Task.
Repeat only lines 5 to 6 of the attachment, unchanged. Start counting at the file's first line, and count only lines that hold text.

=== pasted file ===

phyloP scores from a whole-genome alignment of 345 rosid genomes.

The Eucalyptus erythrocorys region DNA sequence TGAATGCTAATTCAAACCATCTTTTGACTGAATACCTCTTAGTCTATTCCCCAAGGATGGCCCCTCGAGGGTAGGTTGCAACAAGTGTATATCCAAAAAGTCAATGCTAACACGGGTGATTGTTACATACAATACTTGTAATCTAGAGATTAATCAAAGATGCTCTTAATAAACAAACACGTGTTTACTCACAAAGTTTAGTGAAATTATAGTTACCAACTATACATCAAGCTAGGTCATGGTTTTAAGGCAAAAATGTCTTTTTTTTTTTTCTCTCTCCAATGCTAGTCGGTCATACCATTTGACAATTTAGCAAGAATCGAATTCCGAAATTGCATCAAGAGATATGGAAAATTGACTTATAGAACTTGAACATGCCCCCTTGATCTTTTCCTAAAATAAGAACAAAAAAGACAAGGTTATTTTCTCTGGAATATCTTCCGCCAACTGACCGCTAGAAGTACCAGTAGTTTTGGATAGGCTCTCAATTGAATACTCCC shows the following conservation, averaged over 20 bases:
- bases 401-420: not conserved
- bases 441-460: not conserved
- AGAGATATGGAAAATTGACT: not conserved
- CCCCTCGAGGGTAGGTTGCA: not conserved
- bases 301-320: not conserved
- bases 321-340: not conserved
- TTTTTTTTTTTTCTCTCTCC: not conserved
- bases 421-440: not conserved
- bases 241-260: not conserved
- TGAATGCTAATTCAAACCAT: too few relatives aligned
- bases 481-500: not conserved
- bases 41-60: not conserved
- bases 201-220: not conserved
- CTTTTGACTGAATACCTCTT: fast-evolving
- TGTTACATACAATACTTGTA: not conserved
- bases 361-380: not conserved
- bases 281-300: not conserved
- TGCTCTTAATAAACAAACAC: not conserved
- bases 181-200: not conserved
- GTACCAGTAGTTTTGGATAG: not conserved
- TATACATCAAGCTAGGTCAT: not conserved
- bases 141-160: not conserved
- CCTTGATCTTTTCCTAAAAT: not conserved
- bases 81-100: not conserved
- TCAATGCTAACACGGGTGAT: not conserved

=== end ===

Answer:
- AGAGATATGGAAAATTGACT: not conserved
- CCCCTCGAGGGTAGGTTGCA: not conserved